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If $H$ is a separable Hilbert space, then for any norm one vectors $x$ and $y$ we can find an surjective isometry $U$ such that $Ux=y$. Is the same true for $H\oplus H$, that is, the direct sum in $l_1$ sense? This space is isomorphic, but not isometric with $H$, so I am not sure the property still holds. Of course, if we consider the direct sum $\oplus_2$ in $l_2$ sense, then the space is isometric to $H$ and the property again holds.

I suspect it is not true, but I cannot come up with a pair of points for which it fails.

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Let $V$ be an isometry in your sense. Being a linear operator on $H\oplus H$, we can think of $V$ as a $2\times 2$ matrix of operators. That is, $$ V=\begin{bmatrix} A&B\\ C&D\end{bmatrix}, $$ with $A,B,C,D\in B(H)$. That is, $$ V(x,y)=(Ax+By,Cx+Dy),\qquad\qquad x,y\in H. $$ Note that since $\|(x,y)\|_2\leq\|(x,y)\|_1\leq\sqrt2\,\|(x,y)\|_2$, the bounded operators on $H\oplus H$ are the same regardless of the norm.

Since $V$ is an isometry, we have $$ \|x\|+\|y\|=V(x,y)=\|(Ax+By,Cx+Dy)\|=\|Ax+By\|+\|Cx+Dy\|. $$ Taking $y=0$, $$\tag1 \|x\|=\|Ax\|+\|Cx\|,\qquad\qquad x\in H. $$ Taking $x=0$, $$\tag2 \|y\|=\|By\|+\|Dy\|,\qquad\qquad y\in H. $$ Taking $y=\lambda x$ with $\|x\|=1$, and $|\lambda|=1$, $$\tag3 2=\|(A+\lambda B)x\|+\|(C+\lambda D)x\|,\qquad\qquad x\in H. $$ Combining $(1)$, $(2)$, and $(3)$, for $x\in H$ with $\|x\|=1$ we have $$\tag4 \|Ax\|+\|Bx\|+\|Cx\|+\|Dx\|\leq2=\|(A+\lambda B)x\|+\|(C+\lambda D)x\|. $$ This implies equality in both triangle inequalities, so for any $x\in H$ and $|\lambda|=1$ $$\tag5 \|Ax\|+\|Bx\|=\|(A+\lambda B)x\|,\qquad \|Cx\|+\|Dx\|=\|(C+\lambda D)x\|. $$ We now work with $A,B$ since the computations for $C,D$ are entirely analogous. Squaring, expanding, and cancelling square norms in $(5)$, $$\tag6 \operatorname{Re}\lambda \langle Bx,Ax\rangle=\|Bx\|\,\|Ax\|,\qquad\qquad x\in H,\ |\lambda|=1. $$ By using $\lambda=1,-1,i,-i$ we get that $$\tag7 \|Bx\|\,\|Ax\|=0,\qquad\qquad x\in H. $$ and analogously $$\tag8 \|Cx\|\,\|Dx\|=0,\qquad\qquad x\in H. $$ When $Ax=0$, we get from $(1)$ that $\|Cx\|=\|x\|$; then $(8)$ implies that $Dx=0$. Similarly, when $Bx=0$ we get that $\|Dx\|=\|x\|$ and then $Cx=0$. So either $$\tag9 \|Ax\|=\|Dx\|=0,\qquad\qquad \|Cx\|=\|Bx\|=\|x\|, $$ or $$\tag{10} \|Ax\|=\|Dx\|=\|x\|,\qquad\qquad \|Cx\|=\|Bx\|=0. $$ Suppose that $(9)$ occurs for a certain $x$ and $(10)$ for $y$, both nonzero. For $x+y$, we have $$ \|A(x+y)\|=\|Ay\|=\|y\|,\qquad \|B(x+y)\|=\|Bx\|=\|x\|, $$ so $x+y$ satisfies neither $(9)$ nor $(10)$. This proves that $V$ satisfies either $(9)$ or $(10)$ for all $x$. In other words, the possibilities for $V$ are $$ V=\begin{bmatrix} A&0\\0&D\end{bmatrix},\qquad\qquad\text{ or } \qquad\qquad V=\begin{bmatrix}0& B\\ C&0\end{bmatrix} $$ with $A,B,C,D\in B(H)$ isometries.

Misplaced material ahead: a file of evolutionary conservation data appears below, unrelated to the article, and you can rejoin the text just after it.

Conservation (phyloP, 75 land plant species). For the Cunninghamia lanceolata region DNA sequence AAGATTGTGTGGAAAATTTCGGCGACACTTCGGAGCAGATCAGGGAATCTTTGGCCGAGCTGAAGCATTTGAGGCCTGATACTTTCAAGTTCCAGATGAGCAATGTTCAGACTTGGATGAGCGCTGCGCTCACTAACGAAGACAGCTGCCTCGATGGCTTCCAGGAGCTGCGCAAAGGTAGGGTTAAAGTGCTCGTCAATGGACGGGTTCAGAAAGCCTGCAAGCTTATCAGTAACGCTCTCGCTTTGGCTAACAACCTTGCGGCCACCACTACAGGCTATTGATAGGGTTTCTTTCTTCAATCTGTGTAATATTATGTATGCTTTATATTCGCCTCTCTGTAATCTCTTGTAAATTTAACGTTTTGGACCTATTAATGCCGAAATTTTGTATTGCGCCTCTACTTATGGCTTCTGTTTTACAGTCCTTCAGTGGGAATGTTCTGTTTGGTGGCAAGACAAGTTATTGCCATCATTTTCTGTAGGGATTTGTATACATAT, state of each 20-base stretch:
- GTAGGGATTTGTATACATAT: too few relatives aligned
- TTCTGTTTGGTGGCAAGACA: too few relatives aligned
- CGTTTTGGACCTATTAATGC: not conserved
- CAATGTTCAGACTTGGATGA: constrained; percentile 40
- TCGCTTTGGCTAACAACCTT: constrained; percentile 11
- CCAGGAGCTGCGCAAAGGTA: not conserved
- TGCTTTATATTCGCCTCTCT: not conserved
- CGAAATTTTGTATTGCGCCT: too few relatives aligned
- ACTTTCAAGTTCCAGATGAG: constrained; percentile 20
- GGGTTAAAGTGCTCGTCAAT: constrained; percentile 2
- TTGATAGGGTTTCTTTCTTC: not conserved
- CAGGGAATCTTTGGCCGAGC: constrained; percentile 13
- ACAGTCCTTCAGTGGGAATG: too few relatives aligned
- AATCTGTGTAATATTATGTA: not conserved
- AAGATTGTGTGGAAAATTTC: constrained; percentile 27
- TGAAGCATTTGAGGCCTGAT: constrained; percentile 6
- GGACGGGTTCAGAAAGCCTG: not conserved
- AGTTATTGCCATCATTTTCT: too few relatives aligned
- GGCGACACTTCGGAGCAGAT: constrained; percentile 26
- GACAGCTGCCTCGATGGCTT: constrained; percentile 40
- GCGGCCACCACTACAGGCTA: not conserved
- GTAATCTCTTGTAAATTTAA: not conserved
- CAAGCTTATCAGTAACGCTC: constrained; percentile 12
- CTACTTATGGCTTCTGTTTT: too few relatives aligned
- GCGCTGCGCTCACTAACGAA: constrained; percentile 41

Now it is easy to find the counterexample. Fix $x\in H$ with $\|x\|=1$ and consider the elements $(x,0)$ and $(x/2,x/2)$. With $V$ of the first form we need to have
$$ (x/2,x/2)=V(x,0)=(Ax,0), $$ and this forces $x=0$. With $V$ of the second form the problem is the same: $$ (x/2,x/2)=V(x,0)=(0,Cx) $$ and we get $x=0$. So no isometry (surjective or not) can map $(x,0)$ to $(x/2,x/2)$.

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    $\begingroup$ I think the lack of an isometry in this case can be nicely understood from the fact that $(x,0)$ is an extreme point of the unit ball of $H\oplus_1 H$, while $(x/2,x/2)$ is not (at least that is true for $H=\mathbb R$, I did not check the general case carefully). Of course, an isometry would have to map extreme points of the unit ball to extreme points. $\endgroup$
    – MaoWao
    Commented Nov 4, 2022 at 10:28
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    $\begingroup$ That's a much nicer, conceptual way of looking at it, love it. But it only works for surjective isometries. A non-surjective isometry can send extreme points to non-extreme points. $\endgroup$ Commented Nov 4, 2022 at 15:51
  • $\begingroup$ @MartinArgerami Also, I think your argument (with appropriate modifications) works for any $l_p$-sums, while the extreme points argument only works for $p=1$. $\endgroup$
    – Theo
    Commented Nov 4, 2022 at 21:00

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